Apple’s online television service has reportedly been put on hold


Apple likes to take its time with new products, but the delays to the company’s long-rumored online television service are hardly voluntary. Naturally, the reason for the delays is money, with Apple unwilling to increase its offering price, and content creators unwilling to decrease their asking price. According to Bloomberg, Apple wants to sell a little more than a dozen channels for around $30 to $40 a month, but the average cable package costs more than twice that much, so media companies have been less than willing to give streaming licenses to Apple. Because of this, the company has reportedly put its online television ambitions on hold while it tries to figure out a solution.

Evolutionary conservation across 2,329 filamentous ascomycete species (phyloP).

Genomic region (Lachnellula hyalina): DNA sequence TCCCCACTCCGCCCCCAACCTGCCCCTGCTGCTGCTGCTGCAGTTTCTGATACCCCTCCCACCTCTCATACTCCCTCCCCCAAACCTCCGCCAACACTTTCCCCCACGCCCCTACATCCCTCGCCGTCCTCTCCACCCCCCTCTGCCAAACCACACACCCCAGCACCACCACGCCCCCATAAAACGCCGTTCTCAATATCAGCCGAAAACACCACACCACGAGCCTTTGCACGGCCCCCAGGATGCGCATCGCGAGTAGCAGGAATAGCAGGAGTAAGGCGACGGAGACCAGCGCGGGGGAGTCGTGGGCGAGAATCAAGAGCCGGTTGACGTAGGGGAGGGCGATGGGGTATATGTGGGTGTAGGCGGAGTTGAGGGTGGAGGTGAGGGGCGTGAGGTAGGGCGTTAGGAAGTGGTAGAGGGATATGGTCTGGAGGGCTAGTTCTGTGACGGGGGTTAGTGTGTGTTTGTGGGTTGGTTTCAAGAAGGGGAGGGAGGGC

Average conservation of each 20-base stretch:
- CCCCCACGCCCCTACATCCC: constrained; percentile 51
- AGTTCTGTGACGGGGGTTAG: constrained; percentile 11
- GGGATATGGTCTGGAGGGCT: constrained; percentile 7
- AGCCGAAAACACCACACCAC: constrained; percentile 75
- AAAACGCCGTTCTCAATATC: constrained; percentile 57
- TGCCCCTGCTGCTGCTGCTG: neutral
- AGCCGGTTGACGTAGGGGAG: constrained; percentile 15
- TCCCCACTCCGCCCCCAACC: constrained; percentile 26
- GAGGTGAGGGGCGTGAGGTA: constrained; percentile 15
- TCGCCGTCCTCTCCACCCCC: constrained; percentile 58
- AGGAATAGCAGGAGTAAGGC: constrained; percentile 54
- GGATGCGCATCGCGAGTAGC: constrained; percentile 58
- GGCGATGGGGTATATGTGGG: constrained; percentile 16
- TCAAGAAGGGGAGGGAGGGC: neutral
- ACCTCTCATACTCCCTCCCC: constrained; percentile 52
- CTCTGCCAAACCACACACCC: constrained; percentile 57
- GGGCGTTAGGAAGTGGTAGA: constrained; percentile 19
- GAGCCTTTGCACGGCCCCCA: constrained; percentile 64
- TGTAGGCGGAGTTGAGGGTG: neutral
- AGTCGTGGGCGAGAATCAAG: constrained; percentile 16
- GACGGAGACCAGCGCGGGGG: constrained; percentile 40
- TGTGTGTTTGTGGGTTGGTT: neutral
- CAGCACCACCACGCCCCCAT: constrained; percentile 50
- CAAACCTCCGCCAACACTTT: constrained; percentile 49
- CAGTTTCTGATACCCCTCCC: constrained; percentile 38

Back in 2011 Steve Jobs was reported to have told autobiographer Walter Isaacson that he had “finally cracked” television, but four years after the death of the iconic Apple co-founder, the company has reportedly put its plans to launch a subscription TV service on hold as it struggles to come up with a viable offer for customers of its Apple TV set-top box. According to CBS Chief Executive Officer Les Moonves, who said last year that a streaming deal with Apple was likely, Apple has put its plans “on hold” and the reason, according to a source speaking to Bloomberg, is an unwillingness by content owners to lower their price. The anonymous source said Apple’s plan was “to sell a package of 14 or so channels for $30 to $40 a month,” but with a typical cable package costing $85 a month, media companies are reluctant to sell their content for less to Apple. Apple launched its fourth-generation Apple TV earlier this year and for the first time offered an App Store on its set-top box through which developers can publish and sell their apps. Among those Apple hopes will develop apps will be media companies, like Tim Warner, which has launched its HBO Now service on Apple TV for $15 a month. Apple CEO Tim Cook earlier this year said that “apps are the future of TV,” possibly indicating that Apple was struggling to come up with a viable package of channels for customers.

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